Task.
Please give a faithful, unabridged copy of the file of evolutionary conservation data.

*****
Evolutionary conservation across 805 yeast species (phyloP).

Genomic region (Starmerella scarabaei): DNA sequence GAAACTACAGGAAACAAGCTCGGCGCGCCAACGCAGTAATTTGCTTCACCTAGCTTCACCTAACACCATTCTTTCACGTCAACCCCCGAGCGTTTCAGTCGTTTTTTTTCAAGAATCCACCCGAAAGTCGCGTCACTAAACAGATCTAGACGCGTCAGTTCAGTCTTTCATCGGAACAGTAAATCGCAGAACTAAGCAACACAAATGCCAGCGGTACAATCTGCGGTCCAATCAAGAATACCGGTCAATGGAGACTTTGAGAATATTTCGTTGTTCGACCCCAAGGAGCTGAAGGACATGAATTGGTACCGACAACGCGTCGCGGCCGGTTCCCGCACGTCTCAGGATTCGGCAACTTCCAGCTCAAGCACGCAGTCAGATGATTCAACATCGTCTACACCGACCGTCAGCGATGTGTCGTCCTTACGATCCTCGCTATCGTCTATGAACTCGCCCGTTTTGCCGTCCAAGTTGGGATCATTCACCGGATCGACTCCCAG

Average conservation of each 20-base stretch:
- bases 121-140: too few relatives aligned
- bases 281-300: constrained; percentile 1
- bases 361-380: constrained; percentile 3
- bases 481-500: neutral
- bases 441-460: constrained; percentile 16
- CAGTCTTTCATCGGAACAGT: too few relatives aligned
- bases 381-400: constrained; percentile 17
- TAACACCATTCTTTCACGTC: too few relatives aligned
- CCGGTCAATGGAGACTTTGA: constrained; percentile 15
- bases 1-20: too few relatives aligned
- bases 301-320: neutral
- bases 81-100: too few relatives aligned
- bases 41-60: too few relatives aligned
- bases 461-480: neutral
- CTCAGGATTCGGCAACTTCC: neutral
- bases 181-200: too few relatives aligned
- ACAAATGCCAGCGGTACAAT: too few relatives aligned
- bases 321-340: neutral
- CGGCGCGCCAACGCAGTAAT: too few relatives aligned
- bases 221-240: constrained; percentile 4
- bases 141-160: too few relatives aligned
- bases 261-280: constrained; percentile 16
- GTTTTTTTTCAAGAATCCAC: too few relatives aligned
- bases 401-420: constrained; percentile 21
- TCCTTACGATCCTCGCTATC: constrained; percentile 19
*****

Evolutionary conservation across 805 yeast species (phyloP).

Genomic region (Starmerella scarabaei): DNA sequence GAAACTACAGGAAACAAGCTCGGCGCGCCAACGCAGTAATTTGCTTCACCTAGCTTCACCTAACACCATTCTTTCACGTCAACCCCCGAGCGTTTCAGTCGTTTTTTTTCAAGAATCCACCCGAAAGTCGCGTCACTAAACAGATCTAGACGCGTCAGTTCAGTCTTTCATCGGAACAGTAAATCGCAGAACTAAGCAACACAAATGCCAGCGGTACAATCTGCGGTCCAATCAAGAATACCGGTCAATGGAGACTTTGAGAATATTTCGTTGTTCGACCCCAAGGAGCTGAAGGACATGAATTGGTACCGACAACGCGTCGCGGCCGGTTCCCGCACGTCTCAGGATTCGGCAACTTCCAGCTCAAGCACGCAGTCAGATGATTCAACATCGTCTACACCGACCGTCAGCGATGTGTCGTCCTTACGATCCTCGCTATCGTCTATGAACTCGCCCGTTTTGCCGTCCAAGTTGGGATCATTCACCGGATCGACTCCCAG

Average conservation of each 20-base stretch:
- bases 121-140: too few relatives aligned
- bases 281-300: constrained; percentile 1
- bases 361-380: constrained; percentile 3
- bases 481-500: neutral
- bases 441-460: constrained; percentile 16
- CAGTCTTTCATCGGAACAGT: too few relatives aligned
- bases 381-400: constrained; percentile 17
- TAACACCATTCTTTCACGTC: too few relatives aligned
- CCGGTCAATGGAGACTTTGA: constrained; percentile 15
- bases 1-20: too few relatives aligned
- bases 301-320: neutral
- bases 81-100: too few relatives aligned
- bases 41-60: too few relatives aligned
- bases 461-480: neutral
- CTCAGGATTCGGCAACTTCC: neutral
- bases 181-200: too few relatives aligned
- ACAAATGCCAGCGGTACAAT: too few relatives aligned
- bases 321-340: neutral
- CGGCGCGCCAACGCAGTAAT: too few relatives aligned
- bases 221-240: constrained; percentile 4
- bases 141-160: too few relatives aligned
- bases 261-280: constrained; percentile 16
- GTTTTTTTTCAAGAATCCAC: too few relatives aligned
- bases 401-420: constrained; percentile 21
- TCCTTACGATCCTCGCTATC: constrained; percentile 19